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Canon GL Series DV Camcorders
Canon GL2, GL1 and PAL versions XM2, XM1.


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Old March 9th, 2003, 10:23 PM   #1
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skiing with an GL2

I have been taking skiing shots using a little tripod, and a backpack bought at Wal-Mart. In order to avoid broken time code for FCP, I try to put the camera on pause after shooting with it. I put it back in my backpack with it in pause, while I ski to the next location. I have been finding that the camera invariably "unpauses" itself leaving me with a lot of blank recorded tape. Also I have noticed that it sometimes shuts down to save battery power. How do the pros deal with these two situations? I find that I have to turn the camera on and off to get it to restart when it goes into power save mode. But doesn't this result in broken time code?

A couple of other problems....I bought a poloarizer filter and increase my exposure by 1 and half stops. I shoot everything twice, first in Auto and 2nd in "sand and snow". This is because I never know which sequence is going to look good on my computer monitor when I get home (I am shooting for the web). Shooting ski scenes is always tricky for me because people/objects either look too dark or over exposed, and the view finder and the little LCD screen don't tell you much when you are out on a steep hill in bright sunlight. Anyone got any better ideas for dealing with this situation?

Tim
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Old March 9th, 2003, 10:44 PM   #2
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Regarding your first issue, try using the "Lock" switch just above the Record button. It's specifically designed for this purpose. It saves your settings and basically puts the entire camera to sleep. Push it back to "Standby" when you're ready to shoot again.

Since I don't shoot many sand/snow scenes I'll leave your other question to others. I will, however, remark that your best solution might be to use Manual mode rather than Auto and set the exposure (iris & shutter speed) explicitly.

p.s. Nice Website! I've long wanted to visit Vermont and your site further impels my desire!
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Old March 10th, 2003, 12:39 AM   #3
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black you tape first

if you black your tape first (record nothing on it for the entire tape) and then rewind it, it will have time code applied and you can start/stop it with impunity.
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Old March 10th, 2003, 06:00 PM   #4
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I used the "sand and snow" setting at Blackcomb a couple of weeks ago and it worked well. At one point I skied a lengthy trail holding the GL2 in one hand while passing in and out of sunny areas. No big changes in light although maybe my eyes are more sensitive than my cameras. :-) It was interesting to see how stable the shots came out, although I didn't crash and of course that helps.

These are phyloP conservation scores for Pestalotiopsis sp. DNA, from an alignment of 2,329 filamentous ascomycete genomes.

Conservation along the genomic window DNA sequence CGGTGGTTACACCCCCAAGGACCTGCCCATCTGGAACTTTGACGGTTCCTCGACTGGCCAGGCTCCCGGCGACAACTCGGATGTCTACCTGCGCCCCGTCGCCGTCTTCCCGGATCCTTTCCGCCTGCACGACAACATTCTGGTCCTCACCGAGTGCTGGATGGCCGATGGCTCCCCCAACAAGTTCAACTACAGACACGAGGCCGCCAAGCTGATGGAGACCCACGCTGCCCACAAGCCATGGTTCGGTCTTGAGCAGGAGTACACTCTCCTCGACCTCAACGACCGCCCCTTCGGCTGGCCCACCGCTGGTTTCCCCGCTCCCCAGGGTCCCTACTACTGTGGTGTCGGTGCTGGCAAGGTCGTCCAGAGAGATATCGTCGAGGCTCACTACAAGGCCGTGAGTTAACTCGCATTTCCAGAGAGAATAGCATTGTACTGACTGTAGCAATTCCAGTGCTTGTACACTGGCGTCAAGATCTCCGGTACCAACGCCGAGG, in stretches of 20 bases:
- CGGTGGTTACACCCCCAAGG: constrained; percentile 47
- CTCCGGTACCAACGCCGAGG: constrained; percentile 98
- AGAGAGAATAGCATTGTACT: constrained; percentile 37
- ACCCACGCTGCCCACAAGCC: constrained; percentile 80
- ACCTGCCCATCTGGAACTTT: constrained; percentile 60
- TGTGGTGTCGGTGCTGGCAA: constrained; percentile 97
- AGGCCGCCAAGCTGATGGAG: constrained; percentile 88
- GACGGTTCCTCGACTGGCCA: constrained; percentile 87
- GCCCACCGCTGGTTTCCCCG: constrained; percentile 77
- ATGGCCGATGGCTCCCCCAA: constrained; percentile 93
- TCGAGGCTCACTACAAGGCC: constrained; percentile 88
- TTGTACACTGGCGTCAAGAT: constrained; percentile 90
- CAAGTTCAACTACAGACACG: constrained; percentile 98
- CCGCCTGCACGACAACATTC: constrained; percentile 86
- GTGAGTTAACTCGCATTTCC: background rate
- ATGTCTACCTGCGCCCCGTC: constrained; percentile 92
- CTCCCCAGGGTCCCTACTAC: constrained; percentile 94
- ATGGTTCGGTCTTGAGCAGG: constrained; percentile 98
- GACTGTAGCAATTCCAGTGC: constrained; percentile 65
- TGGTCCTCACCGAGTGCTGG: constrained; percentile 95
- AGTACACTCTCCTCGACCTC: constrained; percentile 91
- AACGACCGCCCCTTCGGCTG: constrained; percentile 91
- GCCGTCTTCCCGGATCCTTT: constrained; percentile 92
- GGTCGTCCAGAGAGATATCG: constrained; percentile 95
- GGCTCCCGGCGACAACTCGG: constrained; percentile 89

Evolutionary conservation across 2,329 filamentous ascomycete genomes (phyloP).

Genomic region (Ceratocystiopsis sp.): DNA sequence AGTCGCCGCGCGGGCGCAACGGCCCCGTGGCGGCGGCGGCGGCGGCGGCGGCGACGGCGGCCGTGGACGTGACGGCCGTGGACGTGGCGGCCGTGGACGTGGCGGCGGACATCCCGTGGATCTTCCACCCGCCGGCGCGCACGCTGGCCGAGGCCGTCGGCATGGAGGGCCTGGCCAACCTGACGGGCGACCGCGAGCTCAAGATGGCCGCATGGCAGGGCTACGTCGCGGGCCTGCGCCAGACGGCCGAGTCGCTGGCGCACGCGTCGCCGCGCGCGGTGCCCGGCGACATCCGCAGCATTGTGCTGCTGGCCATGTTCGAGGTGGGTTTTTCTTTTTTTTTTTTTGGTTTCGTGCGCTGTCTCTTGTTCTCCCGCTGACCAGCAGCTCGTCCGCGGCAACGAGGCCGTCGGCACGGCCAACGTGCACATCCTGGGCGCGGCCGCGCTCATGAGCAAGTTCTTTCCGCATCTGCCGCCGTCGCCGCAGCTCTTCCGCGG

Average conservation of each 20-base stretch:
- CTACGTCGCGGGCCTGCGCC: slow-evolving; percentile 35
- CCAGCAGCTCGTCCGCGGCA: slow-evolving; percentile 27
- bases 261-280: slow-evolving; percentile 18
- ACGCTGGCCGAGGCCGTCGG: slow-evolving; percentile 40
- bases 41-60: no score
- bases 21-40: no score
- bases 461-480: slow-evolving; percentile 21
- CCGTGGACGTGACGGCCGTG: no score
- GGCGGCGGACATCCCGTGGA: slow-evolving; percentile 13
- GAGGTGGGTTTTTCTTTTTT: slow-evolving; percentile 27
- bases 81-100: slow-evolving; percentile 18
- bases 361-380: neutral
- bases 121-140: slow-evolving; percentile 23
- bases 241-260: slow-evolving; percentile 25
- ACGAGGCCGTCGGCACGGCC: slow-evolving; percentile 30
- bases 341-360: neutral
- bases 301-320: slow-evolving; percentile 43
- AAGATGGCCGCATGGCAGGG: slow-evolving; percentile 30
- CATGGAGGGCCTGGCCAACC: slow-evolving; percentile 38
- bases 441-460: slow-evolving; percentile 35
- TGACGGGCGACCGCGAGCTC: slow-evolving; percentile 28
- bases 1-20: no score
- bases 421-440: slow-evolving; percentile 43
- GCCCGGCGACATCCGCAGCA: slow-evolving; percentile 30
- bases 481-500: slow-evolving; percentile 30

Also, saw a skier with a smaller video camera taking a film of himself as he skied down the trail. Wish my arms were long enough to do that with the GL2. It would be a stretch to get anything other than my gleaming molars and sunburned nose.

Sandy
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Old March 10th, 2003, 07:55 PM   #5
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The GL2 specs say that the operating temperature range is 32F - 104F (0C - 40C). I've also learned that specifications are used to constrain warranties, including extended warranties.

So if you take your GL2 skiing, don't tell anyone!

Or you could get Porta-Brace's Polar Mitten...

Note added 12 Mar 03: I should have mentioned that I read the specs for nearly 40 camcorders before buying the GL2. As near as I can recall, the lower operating limit was always 32 degrees F.
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Old March 12th, 2003, 10:57 AM   #6
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<<<-- Originally posted by Will Fastie : The GL2 specs say that the operating temperature range is 32F - 104F (0C - 40C). I've also learned that specifications are used to constrain warranties, including extended warranties.
-->>>

Heh, that would pretty much mean indoor shooting only during wintertime where I live.

I'm going snowboarding in Canada in a month and I would like to get some neat footage there (if I've bought a XM-2/GL-2 by then) so this thread has been an interesting read.
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Old March 12th, 2003, 06:13 PM   #7
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The min operating temp of 32F/0C is probably because the techs that design and test the cameras don't like to go outside of their climate controlled environment and they don't have a freezer handy.

I've used my XL to shoot skiing and snowboarding in temps down to -13C (maybe about 5F) and apart from losing a little battery time experienced no problems. That being said we did have a nice warm cat to climb into after shooting, so if you are planning to stay out for an extended time I would use some kind of protection.

Settings wise, I always use a polarizer, -3dB on the gain and open the exposure comp up +1 stop. If shooting in frame mode use TV (shutter priority) and set it to 50/60, PAL/NTSC respectively. If shooting in normal mode I still use TV but sometimes go up to 250. Depending on the day you will probably have to use the ND filter as well.
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